Providing resources for the local Spanish-speaking community, especially for vulnerable populations within that group including LGBTQ+ and undocumented people, became Rivera’s mission. She proved so important in that role that her internship was extended through the fall.
Funding from Experience MORE! gave Rivera much-needed financial support as she navigated the nonprofit sphere for the first time. A double major in psychology and gender & women’s studies with a minor in international relations, Rivera had been planning on pursuing her PhD, but this internship opened her eyes to a different calling.
“My time with MHS has made me consider getting my master’s in social work and doing even more for minority groups,” Rivera said. “I hope I’m able to inspire organizations to hire more Spanish and other non-English speakers to reach the communities that most need their help.”

Emma Lavin ’25 New Jersey Division of Criminal Justice

Experience MORE! also helped Emma Lavin clarify her career path.

A criminal justice major with minors in computer forensics and psychology—as well as a member of the Pride field hockey team—Lavin knew she wanted to use her internship to explore unique fields within the criminal justice umbrella.

Lavin landed her internship with the State of New Jersey’s Division of Criminal Justice and was then randomly assigned to the Prosecutors Supervision & Training Bureau. She assisted her supervisor—a deputy attorney general—with reading cases to determine if a crime was committed. Working on abuse and neglect cases involving elder and disability centers strengthened Lavin’s skills in an area she hadn’t worked in previously.

The highlight of her internship though was writing the section on Megan’s Law—which requires information about registered sex offenders be made publicly available—for the updated prosecutors manual. With research and editorial help from her supervisor, Lavin’s words will be sent to all New Jersey counties to outline procedures for those criminal violations.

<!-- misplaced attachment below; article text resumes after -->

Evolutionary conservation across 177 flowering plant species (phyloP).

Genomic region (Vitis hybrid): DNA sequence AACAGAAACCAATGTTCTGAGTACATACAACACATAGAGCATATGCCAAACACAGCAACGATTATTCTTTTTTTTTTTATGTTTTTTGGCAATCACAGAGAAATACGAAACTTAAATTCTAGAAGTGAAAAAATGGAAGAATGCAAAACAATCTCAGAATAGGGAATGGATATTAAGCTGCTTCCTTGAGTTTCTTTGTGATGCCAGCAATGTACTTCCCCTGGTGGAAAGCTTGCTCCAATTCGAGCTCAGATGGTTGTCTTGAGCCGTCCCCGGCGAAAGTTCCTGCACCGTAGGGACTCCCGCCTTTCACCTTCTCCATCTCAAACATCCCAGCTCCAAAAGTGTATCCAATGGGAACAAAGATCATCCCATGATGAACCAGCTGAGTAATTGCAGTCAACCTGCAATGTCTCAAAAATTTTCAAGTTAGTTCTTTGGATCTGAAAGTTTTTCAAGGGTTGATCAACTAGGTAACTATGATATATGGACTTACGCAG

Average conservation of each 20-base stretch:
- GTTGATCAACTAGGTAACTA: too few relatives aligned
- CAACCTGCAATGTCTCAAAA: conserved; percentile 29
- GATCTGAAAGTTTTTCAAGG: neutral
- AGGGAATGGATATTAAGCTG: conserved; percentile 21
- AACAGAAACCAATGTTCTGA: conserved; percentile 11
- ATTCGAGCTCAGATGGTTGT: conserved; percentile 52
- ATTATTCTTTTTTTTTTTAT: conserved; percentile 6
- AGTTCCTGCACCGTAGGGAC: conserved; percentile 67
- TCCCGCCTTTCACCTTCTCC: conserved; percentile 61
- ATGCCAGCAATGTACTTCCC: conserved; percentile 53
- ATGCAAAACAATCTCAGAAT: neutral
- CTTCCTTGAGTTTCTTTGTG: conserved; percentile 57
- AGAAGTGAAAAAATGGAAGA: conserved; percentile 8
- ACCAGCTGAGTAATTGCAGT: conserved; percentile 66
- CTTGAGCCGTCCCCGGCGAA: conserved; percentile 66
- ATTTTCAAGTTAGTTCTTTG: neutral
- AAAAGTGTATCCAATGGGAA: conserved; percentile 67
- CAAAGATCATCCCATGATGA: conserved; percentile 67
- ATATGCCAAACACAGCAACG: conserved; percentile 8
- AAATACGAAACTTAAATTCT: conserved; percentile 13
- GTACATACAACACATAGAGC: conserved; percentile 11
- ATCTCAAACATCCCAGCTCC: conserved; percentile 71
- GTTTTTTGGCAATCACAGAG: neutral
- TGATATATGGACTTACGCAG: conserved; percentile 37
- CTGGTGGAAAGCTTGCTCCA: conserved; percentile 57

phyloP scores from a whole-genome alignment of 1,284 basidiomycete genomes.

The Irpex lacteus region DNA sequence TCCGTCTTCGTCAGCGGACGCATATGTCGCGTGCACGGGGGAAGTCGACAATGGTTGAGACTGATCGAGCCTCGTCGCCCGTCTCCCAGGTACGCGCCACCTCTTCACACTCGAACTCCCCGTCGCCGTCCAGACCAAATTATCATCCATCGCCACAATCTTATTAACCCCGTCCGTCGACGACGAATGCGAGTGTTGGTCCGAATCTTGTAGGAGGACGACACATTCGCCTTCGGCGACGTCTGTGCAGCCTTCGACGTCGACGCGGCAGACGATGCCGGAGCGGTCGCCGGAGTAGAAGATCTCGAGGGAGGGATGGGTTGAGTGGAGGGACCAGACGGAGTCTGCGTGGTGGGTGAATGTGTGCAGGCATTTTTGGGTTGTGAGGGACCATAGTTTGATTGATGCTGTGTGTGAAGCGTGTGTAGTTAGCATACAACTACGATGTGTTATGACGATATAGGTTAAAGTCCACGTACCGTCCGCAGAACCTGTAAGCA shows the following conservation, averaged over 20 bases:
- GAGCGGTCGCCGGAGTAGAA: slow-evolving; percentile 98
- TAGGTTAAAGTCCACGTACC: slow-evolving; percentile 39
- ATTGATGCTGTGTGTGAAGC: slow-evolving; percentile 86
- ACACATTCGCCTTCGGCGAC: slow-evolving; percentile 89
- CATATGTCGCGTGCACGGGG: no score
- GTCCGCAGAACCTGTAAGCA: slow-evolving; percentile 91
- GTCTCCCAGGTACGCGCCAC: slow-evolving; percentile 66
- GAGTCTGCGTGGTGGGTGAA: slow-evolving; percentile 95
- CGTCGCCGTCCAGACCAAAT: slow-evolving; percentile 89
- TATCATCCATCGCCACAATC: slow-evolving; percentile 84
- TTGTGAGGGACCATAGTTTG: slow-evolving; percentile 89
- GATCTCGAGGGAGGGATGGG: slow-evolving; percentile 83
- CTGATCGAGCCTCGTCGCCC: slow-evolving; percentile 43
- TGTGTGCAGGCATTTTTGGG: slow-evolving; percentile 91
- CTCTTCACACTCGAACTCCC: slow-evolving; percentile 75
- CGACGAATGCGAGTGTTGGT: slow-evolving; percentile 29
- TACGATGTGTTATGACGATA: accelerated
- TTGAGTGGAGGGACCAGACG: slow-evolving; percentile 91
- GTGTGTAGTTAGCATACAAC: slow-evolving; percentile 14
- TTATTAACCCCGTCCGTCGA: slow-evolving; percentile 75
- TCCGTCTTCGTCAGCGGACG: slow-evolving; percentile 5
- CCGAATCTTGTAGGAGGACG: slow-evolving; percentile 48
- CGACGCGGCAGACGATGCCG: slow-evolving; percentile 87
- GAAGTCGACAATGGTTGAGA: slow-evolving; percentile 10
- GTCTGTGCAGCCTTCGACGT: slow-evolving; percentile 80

That experience is truly invaluable to creating a fulfilling career, Lavin said. She also noted how the many valuable connections she made at the state level and within the fifteen different bureaus that make up the division give her a leg up.

“I’m now really considering law school after this internship,” Lavin said. “I was able to see so many new sides to the criminal justice field. “Reading over these cases and experiencing the legal side of criminal justice in real time was an experience unique to this internship, and it can’t exactly be taught in a classroom. I was able to recognize new strengths and realize how much I enjoyed what I was doing.”

Saleeth Ulloa Lasso ’26 Unreasonable podcast

Saleeth Ulloa Lasso set out to answer a big question during her Experience MORE!  internship: How do issues of church-state separation impact the ability to address important societal problems? Tackling broad social issues like these satisfies the sophomore’s curiosity about how the world works.

Ulloa Lasso’s Widener education has so far been defined by this curiosity. A triple major in French, political science, and international relations, Ulloa Lasso is also an international student from Ecuador.

“I didn’t have much knowledge about American politics, coming from another country,” Ulloa Lasso said, “but this internship helped me understand how the separation of church and state can lead to a more fair and inclusive society.”

She landed her summer internship at the podcast Unreasonable: Church, State, and the American Divide thanks to connections from Professor of French Stephanie Schechner. Lasso’s work at the podcast included researching guest interviewees, editing transcripts, and managing social media accounts. Meeting a variety of guests opened her eyes to different perspectives on how to encourage people from diverse belief systems to participate in civil society.

“Unreasonable seeks to educate listeners about American democracy and activate them to work to preserve the separation of church and state,” Ulloa Lasso said. “What I liked most about my internship was that they may be a podcast now, but the team is seeking to be a movement.”

Getting in on the ground floor of that movement in the early days of her college education is sure to set Lasso up to thrive, along with all the other students who got to Experience MORE! this summer.